According to the Christian charity Open Doors, more than 3,500 Nigerian Christians were killed in the first year of President Buhari’s administration in 2015. With such a frightening number, Open Doors declared Nigeria the most dangerous place to live as a Christian because, “there were more recorded killings of Christians due to their faith in Northern Nigeria in 2015 than in the rest of the world put together”.


In 2019, things got worse for Christians in Nigeria.  That year, Open Doors counted 3,731 Christians killed in Nigeria, up from 2,000 the previous year, and totalling 9 out of 10 of all martyrdoms reported worldwide. In addition, Open Doors reported 569 attacks on Nigerian churches, up from 22 in 2018, and 29,444 attacks on Christian homes and shops, up from 5,120 in 2018. Open Doors described the killings as "religious cleansing to eradicate Christianity" from Northern Nigeria.


Last Christmas, 11 Nigerian Christians were beheaded by ISIS-WA. In an audio message released before the gruesome massacre, a voice was heard saying: “Those who you see in front of us are Christians, and we will shed their blood as revenge for the two dignified sheikhs.” The two sheikhs being referred to were the ISIS leader Abu Bakr al-Baghdadi and his successor, Abu al-Hassan al Muhajir, who were killed in two US strikes.


Another sad aspect of the Nigerian necropolis is that it operates through predation of natural resources, like the ecological disasters in Nigeria’s oil-rich delta region. This region is suffering from perhaps the worst ecocide in Africa, as documented by such reports as the Human Rights Watch’s The Price of Oil and Amnesty International’s Nigeria: A Criminal Enterprise. Both reports document evidence that some of the foreign oil companies operating in Nigeria are complicit in this ecocide, in the destruction of people’s natural environment, and in the impoverishment of whole communities. At the same time, the resources of their land are used to develop other non-oil producing areas of Nigeria, and to enrich the corrupt Nigerian oil gatekeepers and their partners in crime, that is, most of the foreign oil conglomerates operating in Nigeria today. When people in this region rose up against this ecocide, they were met with the instruments of Nigerian necro-politicians—maximum violence, the greatest of which were the state-sponsored Odi and Choba massacres of protesting Niger Delta youth in November 1999.


Other forms of deaths in Nigeria occur as a result of poverty, poor healthcare, environmental pollution and other factors too numerous to mention. Nigeria places 152 out of 157 in the world’s measurement of the human capital index (HCI). The HCI is based on four indicators – the chances of a child reaching age five, the rate of stunting of children under age five, expected years of schooling (adjusted for quality), and the adult survival rate. Nigeria’s dismal ranking reflects how many Nigerians die as infants and young adults, and how many never fulfill their mental or physical potential – land of the living dead, indeed.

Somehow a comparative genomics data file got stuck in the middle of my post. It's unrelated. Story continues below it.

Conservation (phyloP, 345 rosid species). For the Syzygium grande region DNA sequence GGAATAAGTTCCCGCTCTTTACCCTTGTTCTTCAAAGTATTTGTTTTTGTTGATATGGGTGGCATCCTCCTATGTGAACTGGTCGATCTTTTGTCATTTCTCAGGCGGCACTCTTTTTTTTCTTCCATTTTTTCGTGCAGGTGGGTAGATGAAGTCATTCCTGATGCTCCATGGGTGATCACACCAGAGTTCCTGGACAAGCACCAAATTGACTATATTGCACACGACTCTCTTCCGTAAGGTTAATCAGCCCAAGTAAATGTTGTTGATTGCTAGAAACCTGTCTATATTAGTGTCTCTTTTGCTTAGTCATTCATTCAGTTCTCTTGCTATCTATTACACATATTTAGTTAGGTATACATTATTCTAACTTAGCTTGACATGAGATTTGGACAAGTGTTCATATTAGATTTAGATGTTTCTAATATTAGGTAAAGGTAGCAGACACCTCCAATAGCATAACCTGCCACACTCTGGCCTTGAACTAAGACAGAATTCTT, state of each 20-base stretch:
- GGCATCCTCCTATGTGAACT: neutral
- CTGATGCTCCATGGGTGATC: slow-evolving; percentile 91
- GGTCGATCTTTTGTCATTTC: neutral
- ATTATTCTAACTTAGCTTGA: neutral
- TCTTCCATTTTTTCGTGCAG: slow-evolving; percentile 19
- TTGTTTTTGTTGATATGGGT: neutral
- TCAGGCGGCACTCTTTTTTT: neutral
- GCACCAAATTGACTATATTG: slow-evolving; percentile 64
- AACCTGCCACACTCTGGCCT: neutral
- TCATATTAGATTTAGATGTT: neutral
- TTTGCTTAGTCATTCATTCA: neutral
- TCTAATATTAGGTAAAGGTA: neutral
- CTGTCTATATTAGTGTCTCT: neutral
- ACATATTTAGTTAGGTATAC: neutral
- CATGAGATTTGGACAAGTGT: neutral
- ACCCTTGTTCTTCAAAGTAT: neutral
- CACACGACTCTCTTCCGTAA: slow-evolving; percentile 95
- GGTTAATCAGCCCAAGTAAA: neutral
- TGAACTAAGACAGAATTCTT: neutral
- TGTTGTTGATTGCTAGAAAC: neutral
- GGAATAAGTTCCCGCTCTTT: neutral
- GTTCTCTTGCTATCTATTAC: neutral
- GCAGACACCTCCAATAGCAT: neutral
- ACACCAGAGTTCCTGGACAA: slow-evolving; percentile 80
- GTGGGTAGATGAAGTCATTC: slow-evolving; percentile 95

Political and religious leaders in Nigeria use varying moral justifications to legitimize these deaths. The most common justification is the argument for national unity. This national unity argument was employed recently both by the president of Nigeria and the governors of the northern states after the anti-SARS protests. Rather than responding to the cries of the poor for justice in the land, the holders of power in Nigeria always frame legitimate protests against their misrule and pervasive corruption as threats to national unity. National unity has come to stand for maintaining the Nigerian necropolis built on the backs of the poor, on the persecution of minority groups, and on the blood of Christians killed in many parts of the country, particularly in northern Nigeria, where according to Amnesty International, an estimated 366 people were killed in southern Kaduna State between January and June this year alone.


Nigeria today has no functioning responsive and responsible government. What exists in Nigeria can only be understood by transcending the lenses of religion, ethnicity or regional sentiments. These are layers of a problem that has deeper roots in historical, and global factors, and the rough edges of neo-liberal capitalism, under the throes of the failed Afromodernity projects of statehood and development. This is what has often been referred to as the African predicament. One needs to probe deeper into the convoluted and complex realities shaping the Nigerian necropolis. This, I propose, can only be achieved through an analysis of power (who gets what) which proceeds through a social analysis of the way power has been acquired and retained in the hands of those political circles and religious elites who continue to benefit from the present necropolis that Nigeria has become. We must pay attention to who has less or more power in this political arrangement. We must pay even greater attention to who is benefiting from the present dysfunctionality in Nigeria; whose interests are being served; and who is suffering under this system whose wheels are coming off, having destroyed the human and economic resources and rich cultural and religious diversity of the land, and the creativity and ingenuity of its people.


In Nigeria, there is a general conviction that the best never happens, but more often than not the dire predictions about Nigeria never materialize. My hope is that this country should never see any other mass killings through wars, religious persecution or ethnic pogroms in our land. However, we must understand the complex power play of 'who gets what' in Nigeria, which underlies all of this violence, failed conflict management, restiveness and social convulsion.


Stan Chu Ilo is a Catholic priest of Awgu Diocese in southeastern Nigeria, a research professor of World Christianity and African Studies at DePaul University, Chicago, USA, and an honorary professor of Theology and Religion at Durham University, Durham, England